S&P to Dagong (and Moody’s): It’s on | FT Alphaville

S&P to Dagong (and Moody’s): It’s on

When the chair of Chinese ratings agency Dagong Global Credit first lashed out at his Western rivals, FT Alphaville promised to keep watch over any new developments.

Guan Jianzhong had accused American agencies of being “politicised and highly ideological,” who “didn’t properly disclose risk and this brought the entire US financial system to the verge of collapse”. Less than a week later, he was equally unsparing toward Dagong’s local Chinese competitors.

Well, Standard & Poor’s chairman Harold “Terry” McGraw III has now hit back, telling the FT on Tuesday that his agency’s failure in the crisis was the result of honest mistakes:

“A couple of assumptions we made didn’t work out and we just totally missed on the US housing recession.”

And as for Guan’s specific accusations:

Mr McGraw said China’s Dagong agency would have “to stand on its own”, by publishing its policies, procedures and putting out assumptions and criteria in a very transparent way.

“I haven’t seen that much on the analysis part,” said Mr McGraw.

Nor does McGraw agree with Guan’s opinion that governments should play a bigger role in the ratings process:

“You want a credit rating agency to be fully accountable, transparent and you want them independent and out there at arm’s length,” Mr McGraw said.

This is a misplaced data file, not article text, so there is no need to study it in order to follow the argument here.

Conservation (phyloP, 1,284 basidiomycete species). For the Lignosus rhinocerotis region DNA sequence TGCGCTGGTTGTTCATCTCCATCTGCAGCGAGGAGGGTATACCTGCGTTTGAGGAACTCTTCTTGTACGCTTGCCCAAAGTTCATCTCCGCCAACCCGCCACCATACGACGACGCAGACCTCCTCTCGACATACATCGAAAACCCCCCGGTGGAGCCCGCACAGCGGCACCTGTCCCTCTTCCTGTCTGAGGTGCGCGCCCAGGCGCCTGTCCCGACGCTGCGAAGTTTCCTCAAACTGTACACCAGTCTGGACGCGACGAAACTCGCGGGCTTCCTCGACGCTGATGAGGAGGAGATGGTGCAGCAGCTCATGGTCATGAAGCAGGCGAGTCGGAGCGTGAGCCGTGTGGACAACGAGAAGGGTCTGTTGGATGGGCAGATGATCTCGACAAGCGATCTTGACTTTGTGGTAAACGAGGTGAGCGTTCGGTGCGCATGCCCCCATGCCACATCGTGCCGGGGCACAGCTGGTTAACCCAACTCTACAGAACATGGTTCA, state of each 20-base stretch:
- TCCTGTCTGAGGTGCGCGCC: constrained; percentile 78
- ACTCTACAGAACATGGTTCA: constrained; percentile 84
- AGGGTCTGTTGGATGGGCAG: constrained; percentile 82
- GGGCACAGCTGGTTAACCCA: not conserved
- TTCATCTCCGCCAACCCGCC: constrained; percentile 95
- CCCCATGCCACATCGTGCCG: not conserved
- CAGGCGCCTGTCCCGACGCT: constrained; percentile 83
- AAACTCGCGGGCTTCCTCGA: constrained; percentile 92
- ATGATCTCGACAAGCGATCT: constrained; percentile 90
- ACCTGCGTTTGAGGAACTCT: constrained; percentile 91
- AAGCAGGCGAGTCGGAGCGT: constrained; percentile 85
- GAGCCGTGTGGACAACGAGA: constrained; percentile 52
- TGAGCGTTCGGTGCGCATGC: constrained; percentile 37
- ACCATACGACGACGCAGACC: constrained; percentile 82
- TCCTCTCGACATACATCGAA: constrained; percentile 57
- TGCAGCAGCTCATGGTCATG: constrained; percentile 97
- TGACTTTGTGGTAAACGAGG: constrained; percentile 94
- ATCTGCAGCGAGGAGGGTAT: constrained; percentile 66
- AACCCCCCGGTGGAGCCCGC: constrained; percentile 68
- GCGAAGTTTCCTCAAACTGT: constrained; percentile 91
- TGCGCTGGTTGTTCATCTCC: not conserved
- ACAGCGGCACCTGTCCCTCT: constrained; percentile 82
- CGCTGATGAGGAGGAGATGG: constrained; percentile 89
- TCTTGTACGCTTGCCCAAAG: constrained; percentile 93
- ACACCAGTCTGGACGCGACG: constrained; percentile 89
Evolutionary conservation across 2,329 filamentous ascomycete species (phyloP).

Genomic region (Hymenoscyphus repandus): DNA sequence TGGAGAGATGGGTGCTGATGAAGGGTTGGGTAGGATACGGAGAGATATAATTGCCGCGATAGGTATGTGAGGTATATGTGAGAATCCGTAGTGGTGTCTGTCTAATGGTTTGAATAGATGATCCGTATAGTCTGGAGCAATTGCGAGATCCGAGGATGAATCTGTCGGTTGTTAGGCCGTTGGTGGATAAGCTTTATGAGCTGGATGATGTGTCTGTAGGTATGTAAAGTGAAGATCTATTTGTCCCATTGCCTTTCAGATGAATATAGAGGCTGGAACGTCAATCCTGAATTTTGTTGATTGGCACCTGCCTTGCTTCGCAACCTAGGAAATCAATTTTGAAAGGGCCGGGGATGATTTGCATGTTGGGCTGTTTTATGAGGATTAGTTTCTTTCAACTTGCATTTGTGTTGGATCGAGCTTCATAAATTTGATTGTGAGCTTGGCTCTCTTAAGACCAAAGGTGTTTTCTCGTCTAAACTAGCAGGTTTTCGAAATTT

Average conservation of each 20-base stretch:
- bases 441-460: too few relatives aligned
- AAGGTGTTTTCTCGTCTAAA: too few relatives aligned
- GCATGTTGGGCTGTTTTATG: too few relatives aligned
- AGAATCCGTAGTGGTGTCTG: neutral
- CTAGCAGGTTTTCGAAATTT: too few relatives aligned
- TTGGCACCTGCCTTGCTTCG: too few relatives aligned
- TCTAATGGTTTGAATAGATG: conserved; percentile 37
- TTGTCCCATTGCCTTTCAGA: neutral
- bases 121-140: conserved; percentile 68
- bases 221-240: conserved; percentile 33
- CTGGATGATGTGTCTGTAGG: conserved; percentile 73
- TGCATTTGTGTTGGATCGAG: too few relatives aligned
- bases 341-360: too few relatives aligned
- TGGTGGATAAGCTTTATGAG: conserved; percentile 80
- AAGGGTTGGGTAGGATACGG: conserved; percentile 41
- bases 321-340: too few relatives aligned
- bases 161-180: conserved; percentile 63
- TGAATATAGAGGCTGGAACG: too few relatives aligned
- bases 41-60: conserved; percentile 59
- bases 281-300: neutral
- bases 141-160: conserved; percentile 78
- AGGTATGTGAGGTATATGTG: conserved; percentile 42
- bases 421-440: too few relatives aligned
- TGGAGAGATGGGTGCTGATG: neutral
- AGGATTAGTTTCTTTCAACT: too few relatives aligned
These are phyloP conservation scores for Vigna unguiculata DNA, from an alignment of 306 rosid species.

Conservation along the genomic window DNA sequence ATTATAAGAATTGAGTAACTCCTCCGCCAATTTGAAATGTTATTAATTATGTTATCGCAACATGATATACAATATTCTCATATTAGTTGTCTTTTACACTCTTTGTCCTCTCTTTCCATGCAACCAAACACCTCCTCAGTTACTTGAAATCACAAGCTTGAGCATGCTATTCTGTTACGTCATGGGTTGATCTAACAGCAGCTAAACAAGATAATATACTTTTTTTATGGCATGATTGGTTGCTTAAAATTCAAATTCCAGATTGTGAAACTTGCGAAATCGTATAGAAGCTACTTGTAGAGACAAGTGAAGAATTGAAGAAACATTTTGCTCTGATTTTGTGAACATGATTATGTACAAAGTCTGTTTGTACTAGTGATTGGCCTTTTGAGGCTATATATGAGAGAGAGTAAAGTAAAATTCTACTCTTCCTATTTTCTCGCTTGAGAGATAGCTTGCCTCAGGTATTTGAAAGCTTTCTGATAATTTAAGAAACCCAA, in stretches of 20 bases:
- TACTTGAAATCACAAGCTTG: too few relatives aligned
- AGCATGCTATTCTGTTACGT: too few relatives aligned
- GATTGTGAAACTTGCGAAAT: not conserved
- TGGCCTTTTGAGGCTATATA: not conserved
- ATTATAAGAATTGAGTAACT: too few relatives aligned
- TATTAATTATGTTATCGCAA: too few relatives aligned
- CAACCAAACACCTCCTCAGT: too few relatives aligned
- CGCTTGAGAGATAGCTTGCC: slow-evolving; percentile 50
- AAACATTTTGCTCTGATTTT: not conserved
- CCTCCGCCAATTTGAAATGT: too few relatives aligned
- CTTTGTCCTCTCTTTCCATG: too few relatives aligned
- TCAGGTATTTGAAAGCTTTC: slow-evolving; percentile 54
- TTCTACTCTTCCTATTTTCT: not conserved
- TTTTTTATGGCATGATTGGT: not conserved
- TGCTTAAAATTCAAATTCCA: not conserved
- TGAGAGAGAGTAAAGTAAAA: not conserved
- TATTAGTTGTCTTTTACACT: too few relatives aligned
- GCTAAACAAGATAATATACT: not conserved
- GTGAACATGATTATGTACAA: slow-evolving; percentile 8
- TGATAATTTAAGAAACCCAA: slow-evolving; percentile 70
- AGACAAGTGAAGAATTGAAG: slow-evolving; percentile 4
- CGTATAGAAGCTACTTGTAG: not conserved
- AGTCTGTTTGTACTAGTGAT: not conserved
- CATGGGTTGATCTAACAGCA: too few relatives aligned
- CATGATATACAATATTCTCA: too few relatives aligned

Of course, we’ll mention briefly that independence from the government is one thing, and independence from the organizations that pay you to rate their products is another… but FT Alphaville will leave that conversation for another time.

In other news, S&P has also downgraded rival Moody’s from AA-minus to BBB-plus, three notches above junk territory. Maybe someone is feeling feisty after getting through FinReg bill untouched.

UPDATE: FT Alphaville just noticed that it’s not quite accurate to say that ratings agencies got through FinReg “untouched”. Although the bill didn’t fix the conflict-of-interest problem, it did give the SEC a new office to oversee them and, by rescinding a previous exemption, made it easier for investors to hold them liable for their ratings.

Related links:
Chinese rating agency criticises … Chinese rating agencies – FT Alphaville
The unpredictability of the unsolicited rating – FT Alphaville